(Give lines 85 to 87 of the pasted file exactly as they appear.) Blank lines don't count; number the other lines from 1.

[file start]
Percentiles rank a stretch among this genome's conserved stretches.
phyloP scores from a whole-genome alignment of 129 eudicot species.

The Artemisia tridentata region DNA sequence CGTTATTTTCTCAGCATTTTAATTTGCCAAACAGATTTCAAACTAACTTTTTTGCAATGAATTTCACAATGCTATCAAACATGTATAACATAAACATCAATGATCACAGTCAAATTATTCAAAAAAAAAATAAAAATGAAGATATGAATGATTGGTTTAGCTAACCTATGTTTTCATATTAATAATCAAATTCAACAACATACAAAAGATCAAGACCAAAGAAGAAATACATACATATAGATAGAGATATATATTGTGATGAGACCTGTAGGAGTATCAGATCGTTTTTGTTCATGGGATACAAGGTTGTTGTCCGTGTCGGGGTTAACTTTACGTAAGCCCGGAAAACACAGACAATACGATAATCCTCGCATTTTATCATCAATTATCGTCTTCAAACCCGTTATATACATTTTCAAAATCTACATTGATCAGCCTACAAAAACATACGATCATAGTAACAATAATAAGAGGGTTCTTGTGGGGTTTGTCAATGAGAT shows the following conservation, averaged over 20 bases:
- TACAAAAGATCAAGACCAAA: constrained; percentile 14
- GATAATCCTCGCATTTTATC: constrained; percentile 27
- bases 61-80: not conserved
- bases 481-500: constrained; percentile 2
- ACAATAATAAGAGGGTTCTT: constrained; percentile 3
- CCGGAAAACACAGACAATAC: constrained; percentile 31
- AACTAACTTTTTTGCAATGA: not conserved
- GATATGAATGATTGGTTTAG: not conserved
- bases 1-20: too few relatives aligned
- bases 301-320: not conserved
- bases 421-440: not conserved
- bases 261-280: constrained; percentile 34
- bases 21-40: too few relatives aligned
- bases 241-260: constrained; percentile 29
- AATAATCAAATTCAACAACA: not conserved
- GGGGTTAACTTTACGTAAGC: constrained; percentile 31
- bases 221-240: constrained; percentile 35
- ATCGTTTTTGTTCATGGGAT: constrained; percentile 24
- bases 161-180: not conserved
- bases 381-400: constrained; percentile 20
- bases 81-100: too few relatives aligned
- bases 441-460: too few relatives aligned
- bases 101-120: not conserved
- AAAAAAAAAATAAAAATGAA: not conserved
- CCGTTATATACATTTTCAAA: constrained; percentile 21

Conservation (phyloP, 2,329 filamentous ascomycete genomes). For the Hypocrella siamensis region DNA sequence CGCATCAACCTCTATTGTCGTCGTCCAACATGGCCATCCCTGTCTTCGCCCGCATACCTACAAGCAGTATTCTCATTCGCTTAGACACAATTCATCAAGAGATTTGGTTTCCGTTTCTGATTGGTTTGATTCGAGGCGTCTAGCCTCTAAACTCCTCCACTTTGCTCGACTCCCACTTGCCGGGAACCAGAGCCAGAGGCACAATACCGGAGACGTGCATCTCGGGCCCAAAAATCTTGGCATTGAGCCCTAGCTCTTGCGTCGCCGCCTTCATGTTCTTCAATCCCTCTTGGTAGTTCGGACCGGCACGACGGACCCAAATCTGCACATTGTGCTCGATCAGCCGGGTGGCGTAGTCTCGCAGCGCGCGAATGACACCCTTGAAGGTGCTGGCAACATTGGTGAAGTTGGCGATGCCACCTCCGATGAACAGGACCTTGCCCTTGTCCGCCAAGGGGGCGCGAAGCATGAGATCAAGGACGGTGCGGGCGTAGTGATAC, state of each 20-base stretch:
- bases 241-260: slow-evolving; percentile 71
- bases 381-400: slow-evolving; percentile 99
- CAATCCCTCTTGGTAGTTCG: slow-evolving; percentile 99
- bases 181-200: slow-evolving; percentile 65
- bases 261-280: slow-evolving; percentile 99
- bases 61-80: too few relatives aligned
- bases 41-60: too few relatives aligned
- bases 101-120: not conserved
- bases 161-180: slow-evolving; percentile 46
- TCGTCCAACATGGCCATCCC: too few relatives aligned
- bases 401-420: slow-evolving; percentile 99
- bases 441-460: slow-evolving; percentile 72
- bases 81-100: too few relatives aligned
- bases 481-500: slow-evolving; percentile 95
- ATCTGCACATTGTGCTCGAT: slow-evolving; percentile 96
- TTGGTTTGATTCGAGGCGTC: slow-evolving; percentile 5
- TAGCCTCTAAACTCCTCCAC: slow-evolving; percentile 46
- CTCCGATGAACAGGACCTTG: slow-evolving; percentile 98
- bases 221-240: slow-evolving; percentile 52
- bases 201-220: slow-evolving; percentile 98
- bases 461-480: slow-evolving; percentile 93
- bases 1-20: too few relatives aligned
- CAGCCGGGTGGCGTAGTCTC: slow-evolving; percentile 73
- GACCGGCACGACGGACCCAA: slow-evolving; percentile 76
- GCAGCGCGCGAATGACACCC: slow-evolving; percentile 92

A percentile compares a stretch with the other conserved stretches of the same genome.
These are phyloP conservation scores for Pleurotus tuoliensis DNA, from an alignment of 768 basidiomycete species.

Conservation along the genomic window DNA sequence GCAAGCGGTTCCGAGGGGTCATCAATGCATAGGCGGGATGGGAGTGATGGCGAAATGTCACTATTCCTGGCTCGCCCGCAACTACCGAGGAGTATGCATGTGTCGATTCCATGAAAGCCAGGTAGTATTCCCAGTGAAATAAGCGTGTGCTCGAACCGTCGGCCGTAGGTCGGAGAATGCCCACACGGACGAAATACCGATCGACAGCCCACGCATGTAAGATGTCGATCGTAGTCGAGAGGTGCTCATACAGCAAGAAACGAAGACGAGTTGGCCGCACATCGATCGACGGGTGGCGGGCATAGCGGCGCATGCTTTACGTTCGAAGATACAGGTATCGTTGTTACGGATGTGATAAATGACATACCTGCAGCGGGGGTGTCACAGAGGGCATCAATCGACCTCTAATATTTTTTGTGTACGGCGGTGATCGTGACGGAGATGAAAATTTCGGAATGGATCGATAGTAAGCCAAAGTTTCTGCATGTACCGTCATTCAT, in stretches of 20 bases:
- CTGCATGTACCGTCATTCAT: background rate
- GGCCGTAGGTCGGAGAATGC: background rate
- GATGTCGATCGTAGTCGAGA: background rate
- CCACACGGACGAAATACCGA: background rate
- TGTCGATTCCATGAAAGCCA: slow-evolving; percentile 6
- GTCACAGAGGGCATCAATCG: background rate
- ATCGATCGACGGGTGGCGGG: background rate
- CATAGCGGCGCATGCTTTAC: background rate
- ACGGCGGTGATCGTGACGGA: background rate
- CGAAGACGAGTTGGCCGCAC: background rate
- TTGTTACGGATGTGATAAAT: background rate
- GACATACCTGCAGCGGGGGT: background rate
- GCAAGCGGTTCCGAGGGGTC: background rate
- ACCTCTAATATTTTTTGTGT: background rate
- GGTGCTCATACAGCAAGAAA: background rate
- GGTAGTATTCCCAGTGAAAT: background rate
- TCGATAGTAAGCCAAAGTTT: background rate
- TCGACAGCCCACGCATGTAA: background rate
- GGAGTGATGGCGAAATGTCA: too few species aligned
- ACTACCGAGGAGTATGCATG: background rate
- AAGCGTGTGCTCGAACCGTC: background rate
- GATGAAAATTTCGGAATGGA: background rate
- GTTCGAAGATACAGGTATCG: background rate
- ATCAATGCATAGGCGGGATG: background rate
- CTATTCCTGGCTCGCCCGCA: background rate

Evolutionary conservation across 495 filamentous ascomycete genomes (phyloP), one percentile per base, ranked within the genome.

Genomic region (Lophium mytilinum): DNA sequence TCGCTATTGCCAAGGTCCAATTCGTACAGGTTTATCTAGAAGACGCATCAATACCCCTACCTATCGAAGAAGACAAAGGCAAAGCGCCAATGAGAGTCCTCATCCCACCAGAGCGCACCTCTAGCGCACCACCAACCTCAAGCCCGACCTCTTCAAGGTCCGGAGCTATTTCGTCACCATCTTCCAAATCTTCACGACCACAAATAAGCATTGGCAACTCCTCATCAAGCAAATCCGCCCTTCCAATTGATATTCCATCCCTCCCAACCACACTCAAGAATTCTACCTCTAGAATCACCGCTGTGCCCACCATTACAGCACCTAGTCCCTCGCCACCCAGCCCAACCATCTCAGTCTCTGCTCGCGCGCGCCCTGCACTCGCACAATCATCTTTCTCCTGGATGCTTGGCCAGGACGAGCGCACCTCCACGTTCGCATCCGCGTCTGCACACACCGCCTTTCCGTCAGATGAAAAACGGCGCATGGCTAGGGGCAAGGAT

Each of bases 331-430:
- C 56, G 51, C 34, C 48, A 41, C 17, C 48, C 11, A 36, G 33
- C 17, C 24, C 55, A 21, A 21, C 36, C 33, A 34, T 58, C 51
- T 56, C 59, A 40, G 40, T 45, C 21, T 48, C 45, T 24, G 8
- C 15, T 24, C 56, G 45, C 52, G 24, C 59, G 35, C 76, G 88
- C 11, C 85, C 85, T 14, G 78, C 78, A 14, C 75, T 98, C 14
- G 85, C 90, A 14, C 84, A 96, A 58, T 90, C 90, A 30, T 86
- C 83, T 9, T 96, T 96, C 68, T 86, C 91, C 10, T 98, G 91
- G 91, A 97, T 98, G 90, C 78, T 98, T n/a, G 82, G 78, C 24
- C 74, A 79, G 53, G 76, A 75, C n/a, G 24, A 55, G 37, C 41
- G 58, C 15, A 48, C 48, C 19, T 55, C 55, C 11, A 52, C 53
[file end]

Each of bases 331-430:
- C 56, G 51, C 34, C 48, A 41, C 17, C 48, C 11, A 36, G 33
- C 17, C 24, C 55, A 21, A 21, C 36, C 33, A 34, T 58, C 51